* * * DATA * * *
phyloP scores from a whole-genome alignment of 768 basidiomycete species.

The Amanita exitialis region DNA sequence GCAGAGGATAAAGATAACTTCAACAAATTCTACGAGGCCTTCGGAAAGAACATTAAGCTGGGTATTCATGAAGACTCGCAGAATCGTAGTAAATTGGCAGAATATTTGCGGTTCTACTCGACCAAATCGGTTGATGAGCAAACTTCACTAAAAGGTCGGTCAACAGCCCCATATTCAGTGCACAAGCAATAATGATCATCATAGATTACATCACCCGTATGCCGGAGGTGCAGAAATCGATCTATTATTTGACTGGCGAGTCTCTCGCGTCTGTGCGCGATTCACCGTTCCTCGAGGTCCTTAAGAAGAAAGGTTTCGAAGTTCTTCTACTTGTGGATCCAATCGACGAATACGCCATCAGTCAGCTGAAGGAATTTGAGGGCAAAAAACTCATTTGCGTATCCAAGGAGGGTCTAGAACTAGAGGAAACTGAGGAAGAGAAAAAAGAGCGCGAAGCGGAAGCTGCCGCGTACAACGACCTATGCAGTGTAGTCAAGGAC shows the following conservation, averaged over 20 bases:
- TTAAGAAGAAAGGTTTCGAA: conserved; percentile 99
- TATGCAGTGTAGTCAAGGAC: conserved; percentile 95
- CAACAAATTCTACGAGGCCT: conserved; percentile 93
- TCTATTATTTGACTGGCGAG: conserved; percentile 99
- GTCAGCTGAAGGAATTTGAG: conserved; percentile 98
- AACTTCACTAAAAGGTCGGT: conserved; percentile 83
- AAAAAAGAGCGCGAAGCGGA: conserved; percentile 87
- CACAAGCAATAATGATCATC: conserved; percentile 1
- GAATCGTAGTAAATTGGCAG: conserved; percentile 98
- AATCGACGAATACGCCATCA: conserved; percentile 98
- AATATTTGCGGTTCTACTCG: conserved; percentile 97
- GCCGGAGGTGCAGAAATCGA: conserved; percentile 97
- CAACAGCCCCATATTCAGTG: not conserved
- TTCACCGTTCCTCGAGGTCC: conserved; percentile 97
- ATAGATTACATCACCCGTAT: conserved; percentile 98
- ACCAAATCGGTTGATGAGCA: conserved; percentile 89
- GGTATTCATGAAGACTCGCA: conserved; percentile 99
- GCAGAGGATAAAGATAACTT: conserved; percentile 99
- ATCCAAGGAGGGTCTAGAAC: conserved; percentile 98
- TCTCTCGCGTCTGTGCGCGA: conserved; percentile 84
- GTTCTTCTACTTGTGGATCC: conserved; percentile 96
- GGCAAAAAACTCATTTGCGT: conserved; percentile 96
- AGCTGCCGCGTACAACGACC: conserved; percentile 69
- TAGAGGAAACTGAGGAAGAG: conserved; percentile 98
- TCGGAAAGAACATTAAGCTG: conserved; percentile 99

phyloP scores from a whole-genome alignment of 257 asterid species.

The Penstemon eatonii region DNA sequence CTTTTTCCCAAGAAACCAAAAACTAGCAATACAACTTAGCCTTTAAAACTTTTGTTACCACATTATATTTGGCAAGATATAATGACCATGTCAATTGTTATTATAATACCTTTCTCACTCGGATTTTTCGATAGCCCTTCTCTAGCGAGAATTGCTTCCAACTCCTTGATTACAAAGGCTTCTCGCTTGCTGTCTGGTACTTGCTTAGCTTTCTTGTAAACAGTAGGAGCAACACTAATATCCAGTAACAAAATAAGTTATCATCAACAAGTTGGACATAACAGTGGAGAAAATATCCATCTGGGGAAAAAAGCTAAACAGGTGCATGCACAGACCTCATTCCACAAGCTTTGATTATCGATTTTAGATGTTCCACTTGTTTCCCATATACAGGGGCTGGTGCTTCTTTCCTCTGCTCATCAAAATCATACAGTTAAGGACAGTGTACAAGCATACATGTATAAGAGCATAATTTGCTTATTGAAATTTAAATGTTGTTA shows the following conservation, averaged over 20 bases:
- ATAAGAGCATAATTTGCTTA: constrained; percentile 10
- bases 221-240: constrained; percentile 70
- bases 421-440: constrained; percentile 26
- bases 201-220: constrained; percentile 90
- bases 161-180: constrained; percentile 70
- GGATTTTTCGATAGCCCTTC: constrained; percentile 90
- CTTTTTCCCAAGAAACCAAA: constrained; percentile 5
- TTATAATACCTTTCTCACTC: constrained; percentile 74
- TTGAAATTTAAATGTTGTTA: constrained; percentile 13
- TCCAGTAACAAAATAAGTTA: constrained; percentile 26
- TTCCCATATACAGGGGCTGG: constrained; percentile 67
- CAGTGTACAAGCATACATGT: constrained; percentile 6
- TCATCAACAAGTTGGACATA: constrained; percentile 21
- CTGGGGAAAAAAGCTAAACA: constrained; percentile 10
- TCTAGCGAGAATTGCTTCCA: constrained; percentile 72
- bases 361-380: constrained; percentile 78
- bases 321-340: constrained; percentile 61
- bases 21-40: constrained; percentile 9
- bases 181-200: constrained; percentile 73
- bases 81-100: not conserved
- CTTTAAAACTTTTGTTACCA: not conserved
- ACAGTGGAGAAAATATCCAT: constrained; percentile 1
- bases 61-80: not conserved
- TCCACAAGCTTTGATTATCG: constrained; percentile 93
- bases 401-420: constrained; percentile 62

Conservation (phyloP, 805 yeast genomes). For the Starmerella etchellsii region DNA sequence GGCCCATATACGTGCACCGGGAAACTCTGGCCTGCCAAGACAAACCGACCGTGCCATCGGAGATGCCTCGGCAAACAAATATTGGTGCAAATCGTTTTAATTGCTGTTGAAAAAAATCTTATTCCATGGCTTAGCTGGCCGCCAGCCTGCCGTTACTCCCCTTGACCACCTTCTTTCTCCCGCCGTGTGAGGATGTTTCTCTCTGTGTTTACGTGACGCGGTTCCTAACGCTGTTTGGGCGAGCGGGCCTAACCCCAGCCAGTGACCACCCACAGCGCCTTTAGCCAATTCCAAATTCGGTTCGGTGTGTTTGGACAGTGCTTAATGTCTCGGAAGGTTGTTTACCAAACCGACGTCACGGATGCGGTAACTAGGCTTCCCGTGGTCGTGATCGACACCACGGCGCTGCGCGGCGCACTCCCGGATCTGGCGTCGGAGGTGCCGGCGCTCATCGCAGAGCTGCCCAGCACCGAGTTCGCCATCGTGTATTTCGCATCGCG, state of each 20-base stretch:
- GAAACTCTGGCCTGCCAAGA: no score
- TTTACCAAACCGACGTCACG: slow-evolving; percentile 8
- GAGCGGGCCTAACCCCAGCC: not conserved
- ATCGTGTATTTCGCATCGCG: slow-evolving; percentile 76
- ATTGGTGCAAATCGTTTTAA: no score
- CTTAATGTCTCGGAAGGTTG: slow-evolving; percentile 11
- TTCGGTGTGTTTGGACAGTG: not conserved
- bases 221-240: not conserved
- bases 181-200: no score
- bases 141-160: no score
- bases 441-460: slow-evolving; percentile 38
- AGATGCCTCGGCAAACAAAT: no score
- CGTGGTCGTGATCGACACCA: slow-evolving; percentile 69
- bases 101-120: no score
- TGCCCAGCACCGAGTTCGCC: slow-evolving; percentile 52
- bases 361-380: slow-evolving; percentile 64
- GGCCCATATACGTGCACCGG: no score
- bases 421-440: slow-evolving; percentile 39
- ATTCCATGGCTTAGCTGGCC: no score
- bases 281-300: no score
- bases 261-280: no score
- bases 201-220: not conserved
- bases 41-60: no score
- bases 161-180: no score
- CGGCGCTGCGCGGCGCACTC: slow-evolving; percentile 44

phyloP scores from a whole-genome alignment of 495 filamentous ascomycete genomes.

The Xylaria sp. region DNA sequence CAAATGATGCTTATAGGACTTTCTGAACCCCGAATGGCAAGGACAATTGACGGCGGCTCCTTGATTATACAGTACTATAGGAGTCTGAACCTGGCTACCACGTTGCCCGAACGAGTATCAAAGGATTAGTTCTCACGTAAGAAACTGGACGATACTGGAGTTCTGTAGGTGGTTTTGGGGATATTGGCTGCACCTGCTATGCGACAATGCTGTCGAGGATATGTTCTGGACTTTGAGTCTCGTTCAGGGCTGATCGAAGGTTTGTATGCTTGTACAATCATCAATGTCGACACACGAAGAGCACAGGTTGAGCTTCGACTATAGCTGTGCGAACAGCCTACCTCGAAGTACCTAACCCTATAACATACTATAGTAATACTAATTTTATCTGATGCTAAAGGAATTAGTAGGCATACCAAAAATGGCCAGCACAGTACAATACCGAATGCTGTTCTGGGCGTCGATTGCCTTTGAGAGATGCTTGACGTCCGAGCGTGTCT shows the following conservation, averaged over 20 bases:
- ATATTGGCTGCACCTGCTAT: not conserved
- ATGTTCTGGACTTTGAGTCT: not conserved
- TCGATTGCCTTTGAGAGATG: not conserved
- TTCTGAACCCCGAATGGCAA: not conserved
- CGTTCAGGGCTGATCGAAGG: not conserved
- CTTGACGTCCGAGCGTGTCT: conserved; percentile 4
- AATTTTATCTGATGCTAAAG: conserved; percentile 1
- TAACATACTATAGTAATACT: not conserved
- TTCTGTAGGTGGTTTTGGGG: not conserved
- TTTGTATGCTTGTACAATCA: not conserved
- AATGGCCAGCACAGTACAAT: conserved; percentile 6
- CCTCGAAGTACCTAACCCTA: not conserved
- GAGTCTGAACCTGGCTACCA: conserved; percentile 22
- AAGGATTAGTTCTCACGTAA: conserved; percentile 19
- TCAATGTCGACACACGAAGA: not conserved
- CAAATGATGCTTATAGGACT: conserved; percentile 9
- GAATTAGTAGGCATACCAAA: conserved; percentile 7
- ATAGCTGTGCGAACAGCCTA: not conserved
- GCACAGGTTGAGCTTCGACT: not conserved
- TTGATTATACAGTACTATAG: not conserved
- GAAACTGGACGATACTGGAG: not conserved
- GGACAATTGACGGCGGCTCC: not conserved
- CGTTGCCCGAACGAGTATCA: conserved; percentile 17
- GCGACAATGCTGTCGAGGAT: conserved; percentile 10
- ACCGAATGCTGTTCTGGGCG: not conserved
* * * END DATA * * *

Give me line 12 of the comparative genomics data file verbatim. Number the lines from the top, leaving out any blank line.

- AATCGACGAATACGCCATCA: conserved; percentile 98